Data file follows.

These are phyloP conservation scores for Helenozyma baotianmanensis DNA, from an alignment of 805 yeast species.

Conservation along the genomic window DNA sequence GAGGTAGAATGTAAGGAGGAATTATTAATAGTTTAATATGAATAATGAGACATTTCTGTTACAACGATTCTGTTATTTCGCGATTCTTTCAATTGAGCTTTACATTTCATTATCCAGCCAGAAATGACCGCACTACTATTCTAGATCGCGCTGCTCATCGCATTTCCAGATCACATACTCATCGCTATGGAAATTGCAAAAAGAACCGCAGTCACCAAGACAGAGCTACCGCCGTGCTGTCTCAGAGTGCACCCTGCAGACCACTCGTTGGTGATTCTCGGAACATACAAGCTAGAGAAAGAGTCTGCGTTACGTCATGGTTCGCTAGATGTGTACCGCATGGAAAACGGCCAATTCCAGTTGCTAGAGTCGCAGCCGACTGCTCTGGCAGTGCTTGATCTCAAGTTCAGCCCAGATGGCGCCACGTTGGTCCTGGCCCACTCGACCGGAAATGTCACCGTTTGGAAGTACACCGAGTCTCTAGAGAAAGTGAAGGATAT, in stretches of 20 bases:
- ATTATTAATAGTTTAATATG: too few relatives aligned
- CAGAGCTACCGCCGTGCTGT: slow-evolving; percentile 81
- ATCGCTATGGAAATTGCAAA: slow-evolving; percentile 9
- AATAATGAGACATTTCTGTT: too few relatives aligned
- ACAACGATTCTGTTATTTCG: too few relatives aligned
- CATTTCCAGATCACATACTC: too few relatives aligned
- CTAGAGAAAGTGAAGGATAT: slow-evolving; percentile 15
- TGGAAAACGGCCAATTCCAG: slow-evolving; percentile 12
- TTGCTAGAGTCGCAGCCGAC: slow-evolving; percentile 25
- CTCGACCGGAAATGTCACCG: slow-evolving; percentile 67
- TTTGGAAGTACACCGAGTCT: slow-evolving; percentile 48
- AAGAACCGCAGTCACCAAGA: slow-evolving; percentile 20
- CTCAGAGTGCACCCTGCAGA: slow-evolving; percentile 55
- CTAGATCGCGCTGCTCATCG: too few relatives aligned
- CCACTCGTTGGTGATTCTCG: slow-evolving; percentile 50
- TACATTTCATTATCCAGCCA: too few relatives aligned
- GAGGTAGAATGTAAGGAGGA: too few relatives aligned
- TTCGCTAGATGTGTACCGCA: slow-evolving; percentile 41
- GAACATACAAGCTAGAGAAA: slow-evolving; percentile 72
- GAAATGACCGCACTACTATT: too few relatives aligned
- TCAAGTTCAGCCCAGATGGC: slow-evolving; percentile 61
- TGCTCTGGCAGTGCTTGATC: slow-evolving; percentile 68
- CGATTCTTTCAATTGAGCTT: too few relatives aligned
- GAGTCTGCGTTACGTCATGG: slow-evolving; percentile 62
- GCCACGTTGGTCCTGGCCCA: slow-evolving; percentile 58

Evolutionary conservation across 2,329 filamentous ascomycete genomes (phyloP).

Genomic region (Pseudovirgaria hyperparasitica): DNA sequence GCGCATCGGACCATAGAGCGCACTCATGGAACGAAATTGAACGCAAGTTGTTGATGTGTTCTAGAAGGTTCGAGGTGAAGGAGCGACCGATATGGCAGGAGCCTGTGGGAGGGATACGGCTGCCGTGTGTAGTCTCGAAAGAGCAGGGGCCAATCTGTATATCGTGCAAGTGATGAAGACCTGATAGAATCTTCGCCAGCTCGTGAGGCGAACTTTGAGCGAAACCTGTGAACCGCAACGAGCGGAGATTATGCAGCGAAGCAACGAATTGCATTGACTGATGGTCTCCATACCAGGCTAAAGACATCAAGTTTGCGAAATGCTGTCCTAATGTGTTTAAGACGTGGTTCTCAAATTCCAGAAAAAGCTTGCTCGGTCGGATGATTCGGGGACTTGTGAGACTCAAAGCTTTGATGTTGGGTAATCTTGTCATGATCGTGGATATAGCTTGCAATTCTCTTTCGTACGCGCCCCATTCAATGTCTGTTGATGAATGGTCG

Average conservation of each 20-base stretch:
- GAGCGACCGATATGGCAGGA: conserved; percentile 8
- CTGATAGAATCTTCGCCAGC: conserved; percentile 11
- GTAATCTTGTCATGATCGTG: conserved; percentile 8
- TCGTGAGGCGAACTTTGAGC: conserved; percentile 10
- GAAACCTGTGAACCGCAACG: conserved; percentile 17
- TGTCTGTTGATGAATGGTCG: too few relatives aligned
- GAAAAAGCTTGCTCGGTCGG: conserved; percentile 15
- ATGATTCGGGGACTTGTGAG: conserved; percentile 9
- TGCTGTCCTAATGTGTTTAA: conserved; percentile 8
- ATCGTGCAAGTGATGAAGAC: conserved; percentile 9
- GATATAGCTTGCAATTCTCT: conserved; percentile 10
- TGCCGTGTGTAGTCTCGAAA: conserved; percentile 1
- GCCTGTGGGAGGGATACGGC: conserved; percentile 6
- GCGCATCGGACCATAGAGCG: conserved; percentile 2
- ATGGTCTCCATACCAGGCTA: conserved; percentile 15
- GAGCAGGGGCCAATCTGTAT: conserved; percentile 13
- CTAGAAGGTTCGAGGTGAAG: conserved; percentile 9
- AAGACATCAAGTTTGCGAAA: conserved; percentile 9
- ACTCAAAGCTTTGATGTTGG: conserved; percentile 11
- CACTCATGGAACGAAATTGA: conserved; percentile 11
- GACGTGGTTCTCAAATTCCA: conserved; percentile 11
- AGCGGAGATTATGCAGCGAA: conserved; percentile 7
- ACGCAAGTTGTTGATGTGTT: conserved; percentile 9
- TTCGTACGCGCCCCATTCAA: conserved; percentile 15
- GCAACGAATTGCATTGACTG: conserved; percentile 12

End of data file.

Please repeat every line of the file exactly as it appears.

These are phyloP conservation scores for Helenozyma baotianmanensis DNA, from an alignment of 805 yeast species.

Conservation along the genomic window DNA sequence GAGGTAGAATGTAAGGAGGAATTATTAATAGTTTAATATGAATAATGAGACATTTCTGTTACAACGATTCTGTTATTTCGCGATTCTTTCAATTGAGCTTTACATTTCATTATCCAGCCAGAAATGACCGCACTACTATTCTAGATCGCGCTGCTCATCGCATTTCCAGATCACATACTCATCGCTATGGAAATTGCAAAAAGAACCGCAGTCACCAAGACAGAGCTACCGCCGTGCTGTCTCAGAGTGCACCCTGCAGACCACTCGTTGGTGATTCTCGGAACATACAAGCTAGAGAAAGAGTCTGCGTTACGTCATGGTTCGCTAGATGTGTACCGCATGGAAAACGGCCAATTCCAGTTGCTAGAGTCGCAGCCGACTGCTCTGGCAGTGCTTGATCTCAAGTTCAGCCCAGATGGCGCCACGTTGGTCCTGGCCCACTCGACCGGAAATGTCACCGTTTGGAAGTACACCGAGTCTCTAGAGAAAGTGAAGGATAT, in stretches of 20 bases:
- ATTATTAATAGTTTAATATG: too few relatives aligned
- CAGAGCTACCGCCGTGCTGT: slow-evolving; percentile 81
- ATCGCTATGGAAATTGCAAA: slow-evolving; percentile 9
- AATAATGAGACATTTCTGTT: too few relatives aligned
- ACAACGATTCTGTTATTTCG: too few relatives aligned
- CATTTCCAGATCACATACTC: too few relatives aligned
- CTAGAGAAAGTGAAGGATAT: slow-evolving; percentile 15
- TGGAAAACGGCCAATTCCAG: slow-evolving; percentile 12
- TTGCTAGAGTCGCAGCCGAC: slow-evolving; percentile 25
- CTCGACCGGAAATGTCACCG: slow-evolving; percentile 67
- TTTGGAAGTACACCGAGTCT: slow-evolving; percentile 48
- AAGAACCGCAGTCACCAAGA: slow-evolving; percentile 20
- CTCAGAGTGCACCCTGCAGA: slow-evolving; percentile 55
- CTAGATCGCGCTGCTCATCG: too few relatives aligned
- CCACTCGTTGGTGATTCTCG: slow-evolving; percentile 50
- TACATTTCATTATCCAGCCA: too few relatives aligned
- GAGGTAGAATGTAAGGAGGA: too few relatives aligned
- TTCGCTAGATGTGTACCGCA: slow-evolving; percentile 41
- GAACATACAAGCTAGAGAAA: slow-evolving; percentile 72
- GAAATGACCGCACTACTATT: too few relatives aligned
- TCAAGTTCAGCCCAGATGGC: slow-evolving; percentile 61
- TGCTCTGGCAGTGCTTGATC: slow-evolving; percentile 68
- CGATTCTTTCAATTGAGCTT: too few relatives aligned
- GAGTCTGCGTTACGTCATGG: slow-evolving; percentile 62
- GCCACGTTGGTCCTGGCCCA: slow-evolving; percentile 58

Evolutionary conservation across 2,329 filamentous ascomycete genomes (phyloP).

Genomic region (Pseudovirgaria hyperparasitica): DNA sequence GCGCATCGGACCATAGAGCGCACTCATGGAACGAAATTGAACGCAAGTTGTTGATGTGTTCTAGAAGGTTCGAGGTGAAGGAGCGACCGATATGGCAGGAGCCTGTGGGAGGGATACGGCTGCCGTGTGTAGTCTCGAAAGAGCAGGGGCCAATCTGTATATCGTGCAAGTGATGAAGACCTGATAGAATCTTCGCCAGCTCGTGAGGCGAACTTTGAGCGAAACCTGTGAACCGCAACGAGCGGAGATTATGCAGCGAAGCAACGAATTGCATTGACTGATGGTCTCCATACCAGGCTAAAGACATCAAGTTTGCGAAATGCTGTCCTAATGTGTTTAAGACGTGGTTCTCAAATTCCAGAAAAAGCTTGCTCGGTCGGATGATTCGGGGACTTGTGAGACTCAAAGCTTTGATGTTGGGTAATCTTGTCATGATCGTGGATATAGCTTGCAATTCTCTTTCGTACGCGCCCCATTCAATGTCTGTTGATGAATGGTCG

Average conservation of each 20-base stretch:
- GAGCGACCGATATGGCAGGA: conserved; percentile 8
- CTGATAGAATCTTCGCCAGC: conserved; percentile 11
- GTAATCTTGTCATGATCGTG: conserved; percentile 8
- TCGTGAGGCGAACTTTGAGC: conserved; percentile 10
- GAAACCTGTGAACCGCAACG: conserved; percentile 17
- TGTCTGTTGATGAATGGTCG: too few relatives aligned
- GAAAAAGCTTGCTCGGTCGG: conserved; percentile 15
- ATGATTCGGGGACTTGTGAG: conserved; percentile 9
- TGCTGTCCTAATGTGTTTAA: conserved; percentile 8
- ATCGTGCAAGTGATGAAGAC: conserved; percentile 9
- GATATAGCTTGCAATTCTCT: conserved; percentile 10
- TGCCGTGTGTAGTCTCGAAA: conserved; percentile 1
- GCCTGTGGGAGGGATACGGC: conserved; percentile 6
- GCGCATCGGACCATAGAGCG: conserved; percentile 2
- ATGGTCTCCATACCAGGCTA: conserved; percentile 15
- GAGCAGGGGCCAATCTGTAT: conserved; percentile 13
- CTAGAAGGTTCGAGGTGAAG: conserved; percentile 9
- AAGACATCAAGTTTGCGAAA: conserved; percentile 9
- ACTCAAAGCTTTGATGTTGG: conserved; percentile 11
- CACTCATGGAACGAAATTGA: conserved; percentile 11
- GACGTGGTTCTCAAATTCCA: conserved; percentile 11
- AGCGGAGATTATGCAGCGAA: conserved; percentile 7
- ACGCAAGTTGTTGATGTGTT: conserved; percentile 9
- TTCGTACGCGCCCCATTCAA: conserved; percentile 15
- GCAACGAATTGCATTGACTG: conserved; percentile 12